Remember resistance to domination? This was a very popular theme in cultural studies in the late ’90s and early ’00s. Eventually it reached a saturation point where, like an overplayed hit on Top 40 radio, it elicited only eye-rolls. Change the channel, quick! Contributing to this was the fact that it was a snap to find pretty much anywhere plus it would lead to an easy Foucault citation. While in all honesty it did get a tad rote there were also authors who did it right like Scott or (my favorite) De Certaeu.
Anthropology: Less than half of human cultures worldwide use kissing to …
International Business Times UK
Although passionate kissing seems to many of us like a normal way to show your love to – or lust for – a partner, new research has found that this is not the norm in most cultures in the world, but is most prevalent in the Middle East. A study entitled …
Sir Jack Goody, social anthropologist – obituary
Goody challenged the narrowness of an anthropological vision limited to local ethnography and non-literate societies. In particular he emphasised the importance of history, rejecting simplistic dichotomies of “the West versus the Rest”, between simple .
We crave sincerity as much as scholarship
How many dead people do you know on Facebook? I know three. Well, maybe two because one was aware that she was dying and took her page down. For the others, death was a surprise, even though in one case it was planned. Plans can be surprises of sorts.
I haven’t yet seen any official announcement from the AAA about the change,1but if you now click on the “Login to use AnthroSource now” link from the top of the AAA website, you will get directed to this glorious webpage. Those who know me will be surprised to learn that I am not being the slightest bit ironic when I say the page is glorious. It truly is. Not only does it look great, but at long last searching through the back catalog of AAA journals is simple and easy. Even better, when you find something you can quickly access the content you are looking for without any hassles. If you are an AAA member you will have access to that content as part of your membership fee and won’t have to use your school’s VPN to get the content you want. Bravo to Wiley and AAA for pulling this off, it really should make AAA membership that much more attractive for everyone.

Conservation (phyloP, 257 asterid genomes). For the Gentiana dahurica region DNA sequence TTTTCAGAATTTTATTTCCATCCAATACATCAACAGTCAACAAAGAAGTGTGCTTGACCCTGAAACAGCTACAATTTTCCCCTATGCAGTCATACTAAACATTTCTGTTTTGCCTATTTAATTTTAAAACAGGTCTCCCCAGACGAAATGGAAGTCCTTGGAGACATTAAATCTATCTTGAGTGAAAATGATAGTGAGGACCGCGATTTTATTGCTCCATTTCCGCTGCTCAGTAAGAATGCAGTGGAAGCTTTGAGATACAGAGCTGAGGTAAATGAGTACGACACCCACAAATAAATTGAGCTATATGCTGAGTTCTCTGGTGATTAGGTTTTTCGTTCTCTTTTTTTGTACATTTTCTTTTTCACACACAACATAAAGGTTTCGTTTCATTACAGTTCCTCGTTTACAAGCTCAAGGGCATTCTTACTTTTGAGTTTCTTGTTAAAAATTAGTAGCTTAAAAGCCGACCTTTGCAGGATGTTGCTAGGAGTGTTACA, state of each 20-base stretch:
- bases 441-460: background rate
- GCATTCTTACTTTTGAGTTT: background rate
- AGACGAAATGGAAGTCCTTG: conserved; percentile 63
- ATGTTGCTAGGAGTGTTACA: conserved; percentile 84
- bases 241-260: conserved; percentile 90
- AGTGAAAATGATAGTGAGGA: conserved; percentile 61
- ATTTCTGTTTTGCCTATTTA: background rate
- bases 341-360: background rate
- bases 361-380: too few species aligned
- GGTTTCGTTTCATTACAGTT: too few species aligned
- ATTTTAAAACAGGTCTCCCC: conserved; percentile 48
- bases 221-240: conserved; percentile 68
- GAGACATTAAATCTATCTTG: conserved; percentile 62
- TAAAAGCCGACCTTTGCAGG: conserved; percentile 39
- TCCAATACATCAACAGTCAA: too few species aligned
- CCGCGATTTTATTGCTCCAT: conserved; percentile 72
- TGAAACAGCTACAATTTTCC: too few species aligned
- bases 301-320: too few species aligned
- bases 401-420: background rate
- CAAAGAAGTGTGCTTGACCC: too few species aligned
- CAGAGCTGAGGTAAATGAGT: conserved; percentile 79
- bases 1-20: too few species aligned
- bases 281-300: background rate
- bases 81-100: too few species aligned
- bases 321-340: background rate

[This is a paper that was originally published under the title of “Anthropology and the Representation of Recent Migrations from Afghanistan,” as it appeared in Rethinking Refuge and Displacement: Selected Papers on Refugees and Immigrants, Volume VIII, 2000. Arlington, VA: American Anthropological Association. Eds. E. M. Godziak and D. J. Shandy. Pp. 291-321. Given the intense interest in Afghanistan today, this article is made available on this site in the interest of wider accessibility. Copyright remains with the author.]
Encounters with art and design by an anthropologist and curious non-expert in visual culture.
Since starting to work alongside an artist and a designer, I’ve become more aware of ethnographic practice inflected by art and design. There seems to be a growing number of institutional spaces, degree programs, courses, workshops and books devoted to exploring different combinations of art/design aesthetics and ethnography. While audience and aims vary, one can’t help but wonder what it means for there to be a kind mushrooming of art/design inflected methods and outputs (Design Anthropology, Anthropology Design, Design Ethnography, Sensory Ethnography to name a few and see for instance a last year’sANTROPOLOGY + DESIGN series on Savage Minds). While visual anthropology has an extended history, and anthropologists have long been interested in the intersections of aesthetic and cultural production, is there something of a “visualisation of anthropology” (Grimshaw & Ravetz 2005) underway? Is an attention to art and design in anthropology ‘new’ or simply new to me?
The following post was submitted by Hugh Gusterson, a professor of Anthropology and International Affairs at George Washington University. A specialist on nuclear culture, the political economy of violence, and on ethics and the social sciences, Gusterson is the author of Nuclear Rites (University of California Press, 1996) and People of the Bomb (University of Minnesota Press, 2004).
Tagged in: afghanistan, american anthropological association, American Psychological Association, anthropology, Central Intelligence Agency, Hugh Gusterson, human terrain system, Inside Higher Ed, Montgomery McFate, united states, United States Army